The guideline's population of interest is postmenopausal women ≥50 years, and does not include women with premature menopause or menopause due to surgery. The treatments of interest are combined therapy—ie, estrogen and progestin—and, in women post-hysterectomy, unopposed estrogen. [Unopposed estrogen is linked to an increased risk of uterine cancer, and thus is not used in women with a uterus.] It is useful to note that the baseline characteristics of the women who received E+P and those who received unopposed E are not the same, so while data are presented for both, they should not be compared to one another. The analysis of risks and benefits analysis is targeted only to the prevention of chronic conditions, and not toward the relief of symptoms.
The bulk of the evidence supported an association with reduced fracture risk with both combined treatment and unopposed estrogen. However, the USPSTF felt this benefit was outweighed by the association with an increased risk of stroke, dementia (combined therapy alone), incontinence (after 1 year of use, in women without a history of incontinence), and gallbladder disease, as well as what is categorized as a small increase in deep venous thrombosis/pulmonary embolism. The association with dementia was drawn from the WHI memory study involving women aged 65 to 79 years, in which the 4 year follow-up showed an increased risk of probable dementia in women receiving E+P (HR 2.05, CI 1.21-3.48), but no statistically significant difference with unopposed E. When mild cognitive impairment alone was examined, there was no statistically significant increase.
Areas of particular interest include fractures (for which both E+P and unopposed E showed a benefit), coronary heart disease (CHD), and breast cancer. The USPSTF concluded that E+P does not decrease the risk of CHD but in fact, might increase it (hazard ratio 1.22 in WHI results for women 50-79 years of age, but with 95% CI 0.99-1.50). Breast cancer was another area of interest. Estrogen plus progestin appeared to be associated with a small increase in both invasive breast cancer and death due to breast cancer. In contrast, the risk of both appeared slightly decreased with unopposed E; this effect, the guidelines suggest, may have come from a subpopulation without family or personal history.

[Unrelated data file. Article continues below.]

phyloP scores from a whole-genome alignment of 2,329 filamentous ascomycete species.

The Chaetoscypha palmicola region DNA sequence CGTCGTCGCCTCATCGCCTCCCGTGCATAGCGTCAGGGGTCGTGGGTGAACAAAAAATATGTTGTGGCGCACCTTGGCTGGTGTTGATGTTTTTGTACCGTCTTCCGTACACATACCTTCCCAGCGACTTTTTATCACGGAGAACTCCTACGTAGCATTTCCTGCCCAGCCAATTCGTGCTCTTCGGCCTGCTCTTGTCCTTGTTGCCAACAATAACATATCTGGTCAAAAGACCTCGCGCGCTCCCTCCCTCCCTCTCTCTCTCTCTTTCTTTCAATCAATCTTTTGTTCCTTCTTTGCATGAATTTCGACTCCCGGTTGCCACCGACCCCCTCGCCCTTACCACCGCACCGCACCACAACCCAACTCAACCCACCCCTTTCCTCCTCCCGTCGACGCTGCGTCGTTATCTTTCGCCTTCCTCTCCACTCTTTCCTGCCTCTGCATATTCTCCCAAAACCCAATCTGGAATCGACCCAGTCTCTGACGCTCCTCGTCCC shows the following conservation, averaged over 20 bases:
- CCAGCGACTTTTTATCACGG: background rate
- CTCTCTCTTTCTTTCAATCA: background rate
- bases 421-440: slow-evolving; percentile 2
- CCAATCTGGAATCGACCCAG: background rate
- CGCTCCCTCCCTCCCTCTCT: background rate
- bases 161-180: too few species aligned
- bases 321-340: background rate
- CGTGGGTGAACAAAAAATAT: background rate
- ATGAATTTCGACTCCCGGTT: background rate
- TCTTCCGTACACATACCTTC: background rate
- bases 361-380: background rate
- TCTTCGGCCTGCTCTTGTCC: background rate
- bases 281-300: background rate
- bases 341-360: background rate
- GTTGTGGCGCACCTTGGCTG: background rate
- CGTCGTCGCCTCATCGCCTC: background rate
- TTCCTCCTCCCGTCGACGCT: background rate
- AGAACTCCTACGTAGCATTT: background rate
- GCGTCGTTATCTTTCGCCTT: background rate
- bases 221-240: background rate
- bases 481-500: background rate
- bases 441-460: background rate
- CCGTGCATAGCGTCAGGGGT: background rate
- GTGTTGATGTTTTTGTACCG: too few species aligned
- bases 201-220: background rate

There has been increasing attention paid to the timing and duration of treatment. The USPSTF noted that there have not been randomized controlled trials (RCTs) to evaluate the impact of HRT timing relative to menopause. The guideline concludes that, while some analyses suggest that risk increases with age of initiation and duration of use, the findings are not consistent and do not tend to reach statistical significance. However, it does include findings from a WHI subgroup analysis showing that coronary heart disease may be reduced in the youngest age group studied (50 to 59 years; HR 0.59, CI 0.38-0.90).
The guidelines also cite the recommendations of other medical associations, such as the recommendation against use of HRT for primary or secondary prevention of cardiovascular disease (CVD) by American Heart Association and American Congress of Obstetricians and Gynecologists, the recommendation against use for prevention of cognitive aging or coronary protection by North American Menopause Society (which also notes the importance of individual factors, including quality of life), and the recommendation against using HRT for prevention of chronic conditions generally by the Canadian Task Force on Preventive Health Care and American Academy of Family Physicians.
USPSTF based its guidelines on the particular studies reviewed, with hazard ratios drawn specifically from the WHI; as is noted later in this Endoscan, studies of younger cohorts with earlier treatment or different HRT formulations may suggest different conclusions. In the subsequent reviews in this issue of EndoScan, we further examine the effect of HRT timing, and discuss in greater detail recent studies and reviews on the effect of HRT on cardiovascular health, breast cancer, and cognition in greater detail.